The early life of Mao

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Mao Zedong was born on 26 December 1893 into relative prosperity in a village in Hunan province. His father, a poor peasant and former soldier, had risen to the level of grain merchant and owned two and a half acres of land.

The young Mao disliked his bullying father, later remarking that acting meekly did little to ameliorate his father’s anger, and thus he was encouraged towards rebellion early on. A similar dislike of his teacher instilled a lifelong disregard for intellectuals, whom he would later consign to the ‘ninth stinking category’ of counter-revolutionary.

Mao’s father arranged his marriage to a local girl, but Mao ignored her. He had to quit elementary school, but spent time in a higher primary and middle school.

His first political act came in 1911, as the Manchu Dynasty crumbled and rebellion broke out in Changsha town. Mao enlisted in Dr Sun Yat-sen’s army, but spent just six months as an orderly. He would later claim to have spent six months in the Changsha library, absorbing Chinese translations of Western classics.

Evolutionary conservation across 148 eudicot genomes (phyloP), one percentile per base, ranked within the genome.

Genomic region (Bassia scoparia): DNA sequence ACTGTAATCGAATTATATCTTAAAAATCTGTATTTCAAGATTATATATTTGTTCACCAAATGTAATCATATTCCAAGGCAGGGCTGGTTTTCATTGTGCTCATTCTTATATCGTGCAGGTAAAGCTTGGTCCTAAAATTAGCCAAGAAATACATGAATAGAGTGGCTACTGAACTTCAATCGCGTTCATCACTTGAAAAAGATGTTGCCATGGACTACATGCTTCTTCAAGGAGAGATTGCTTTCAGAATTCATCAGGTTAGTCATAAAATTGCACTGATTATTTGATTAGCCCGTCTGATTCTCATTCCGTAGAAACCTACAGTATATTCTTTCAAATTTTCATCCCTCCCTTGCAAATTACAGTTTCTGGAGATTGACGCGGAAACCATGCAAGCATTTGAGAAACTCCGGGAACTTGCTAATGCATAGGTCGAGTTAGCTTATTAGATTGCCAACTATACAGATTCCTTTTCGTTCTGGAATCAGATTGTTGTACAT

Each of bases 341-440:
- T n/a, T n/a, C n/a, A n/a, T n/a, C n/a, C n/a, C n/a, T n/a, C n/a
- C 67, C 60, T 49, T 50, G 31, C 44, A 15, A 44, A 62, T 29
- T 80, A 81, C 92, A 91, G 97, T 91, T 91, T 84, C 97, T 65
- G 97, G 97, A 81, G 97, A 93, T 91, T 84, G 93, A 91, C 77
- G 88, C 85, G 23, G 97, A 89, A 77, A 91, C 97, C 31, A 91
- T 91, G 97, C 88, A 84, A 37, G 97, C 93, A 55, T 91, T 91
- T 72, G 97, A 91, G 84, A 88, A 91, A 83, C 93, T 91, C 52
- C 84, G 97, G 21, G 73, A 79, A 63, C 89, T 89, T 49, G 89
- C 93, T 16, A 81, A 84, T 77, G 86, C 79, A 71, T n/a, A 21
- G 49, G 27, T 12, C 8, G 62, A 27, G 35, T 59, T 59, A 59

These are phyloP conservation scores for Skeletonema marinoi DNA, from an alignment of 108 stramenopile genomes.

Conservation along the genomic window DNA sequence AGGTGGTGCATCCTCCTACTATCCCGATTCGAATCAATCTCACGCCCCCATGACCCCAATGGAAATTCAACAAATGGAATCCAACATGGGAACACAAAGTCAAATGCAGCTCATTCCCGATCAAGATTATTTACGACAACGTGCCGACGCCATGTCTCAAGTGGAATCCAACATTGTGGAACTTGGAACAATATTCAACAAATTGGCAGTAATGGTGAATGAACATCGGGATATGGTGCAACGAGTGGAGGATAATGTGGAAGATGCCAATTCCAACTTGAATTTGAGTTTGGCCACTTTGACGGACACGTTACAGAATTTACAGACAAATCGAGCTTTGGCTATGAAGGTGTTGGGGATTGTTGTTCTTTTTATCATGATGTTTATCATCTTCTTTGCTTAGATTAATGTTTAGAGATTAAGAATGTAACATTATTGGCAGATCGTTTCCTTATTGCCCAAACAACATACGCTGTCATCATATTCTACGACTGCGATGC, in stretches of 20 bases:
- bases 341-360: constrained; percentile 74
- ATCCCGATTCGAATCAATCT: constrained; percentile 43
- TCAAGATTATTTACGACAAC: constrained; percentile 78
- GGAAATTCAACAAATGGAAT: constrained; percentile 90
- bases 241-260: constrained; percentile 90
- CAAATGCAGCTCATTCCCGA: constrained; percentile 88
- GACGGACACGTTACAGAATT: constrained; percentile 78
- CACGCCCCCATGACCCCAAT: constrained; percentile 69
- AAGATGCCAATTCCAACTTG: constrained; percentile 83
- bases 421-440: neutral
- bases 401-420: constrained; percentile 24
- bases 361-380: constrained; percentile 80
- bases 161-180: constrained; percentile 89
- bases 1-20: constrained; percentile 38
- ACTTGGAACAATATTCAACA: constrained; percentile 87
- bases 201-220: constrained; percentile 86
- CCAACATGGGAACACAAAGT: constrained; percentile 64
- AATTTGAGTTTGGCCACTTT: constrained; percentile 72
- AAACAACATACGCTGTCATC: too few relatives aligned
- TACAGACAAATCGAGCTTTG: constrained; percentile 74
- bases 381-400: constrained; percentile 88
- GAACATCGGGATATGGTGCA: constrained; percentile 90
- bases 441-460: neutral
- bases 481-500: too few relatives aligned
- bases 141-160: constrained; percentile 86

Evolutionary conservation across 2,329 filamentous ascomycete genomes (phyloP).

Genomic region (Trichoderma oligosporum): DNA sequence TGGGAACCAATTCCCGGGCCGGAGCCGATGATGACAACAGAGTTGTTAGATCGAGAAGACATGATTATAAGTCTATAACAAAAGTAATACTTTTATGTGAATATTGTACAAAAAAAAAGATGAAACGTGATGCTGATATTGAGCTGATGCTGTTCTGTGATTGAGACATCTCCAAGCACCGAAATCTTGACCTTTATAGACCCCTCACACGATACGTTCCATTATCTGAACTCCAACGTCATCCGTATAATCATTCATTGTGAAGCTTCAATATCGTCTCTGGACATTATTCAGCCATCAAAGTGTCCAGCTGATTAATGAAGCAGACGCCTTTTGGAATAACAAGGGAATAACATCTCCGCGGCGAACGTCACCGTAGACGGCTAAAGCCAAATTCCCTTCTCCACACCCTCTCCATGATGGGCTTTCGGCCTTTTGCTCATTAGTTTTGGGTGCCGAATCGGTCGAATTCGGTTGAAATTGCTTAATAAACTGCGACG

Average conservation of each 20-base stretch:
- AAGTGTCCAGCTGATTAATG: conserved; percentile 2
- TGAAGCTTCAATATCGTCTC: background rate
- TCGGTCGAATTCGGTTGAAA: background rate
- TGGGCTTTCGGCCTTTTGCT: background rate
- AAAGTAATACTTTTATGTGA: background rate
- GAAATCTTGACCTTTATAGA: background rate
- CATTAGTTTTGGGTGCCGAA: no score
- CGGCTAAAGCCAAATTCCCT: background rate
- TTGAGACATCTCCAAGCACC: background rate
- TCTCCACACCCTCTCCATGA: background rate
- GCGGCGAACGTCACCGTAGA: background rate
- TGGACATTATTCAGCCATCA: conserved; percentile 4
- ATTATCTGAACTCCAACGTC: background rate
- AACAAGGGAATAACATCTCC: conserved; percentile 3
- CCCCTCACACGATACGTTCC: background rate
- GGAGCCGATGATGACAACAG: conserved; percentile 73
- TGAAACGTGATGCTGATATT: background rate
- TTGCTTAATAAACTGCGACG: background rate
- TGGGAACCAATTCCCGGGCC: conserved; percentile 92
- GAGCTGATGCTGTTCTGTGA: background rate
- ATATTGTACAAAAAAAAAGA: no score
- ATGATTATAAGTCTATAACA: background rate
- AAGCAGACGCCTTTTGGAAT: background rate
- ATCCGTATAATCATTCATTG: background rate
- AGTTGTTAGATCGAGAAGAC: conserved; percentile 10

In 1913, Mao entered a teacher training college in Changsha, where he established several student organisations. Over the next couple of years, touring Hunan province on foot, he became highly critical of China’s past governance: the way forward, he believed, would involve amalgamating aspects of Western and Chinese thought.

By September 1918, he had qualified as a teacher, but instead of remaining in Changsha, he went to Beijing, where he became an assistant in the university library.

News of the Bolsheviks overthrowing the Russian Tsar had filtered east, and Mao came under the influence of Dr Li Dazhao and the university’s dean of literature Chen Duxiu, both Marxists and founder members of the Chinese Communist Party (CCP).

The Paris Peace Conference also influenced Mao. After 4 May 1919, Chinese students took to the streets, protesting terms that gave German concessions to the Japanese. Caught up in student activism, he gravitated even more towards Marxism.

In 1920, Mao returned to Changsha and became principal of a primary school. He also helped set up the Changsha branch of the newly formed CCP. The following year, he became General Secretary for Hunan and was one of 12 delegates to the First Party Congress. At the time, the national membership was less than 60 people; 28 years later, organised and indoctrinated by Mao, the Chinese Communist Party would conquer the largest nation on earth.

This is an extract from Tom Farrell’s two-part article titled ‘Mao’s Red Army’, featured in issue 75 of Military History Monthly.

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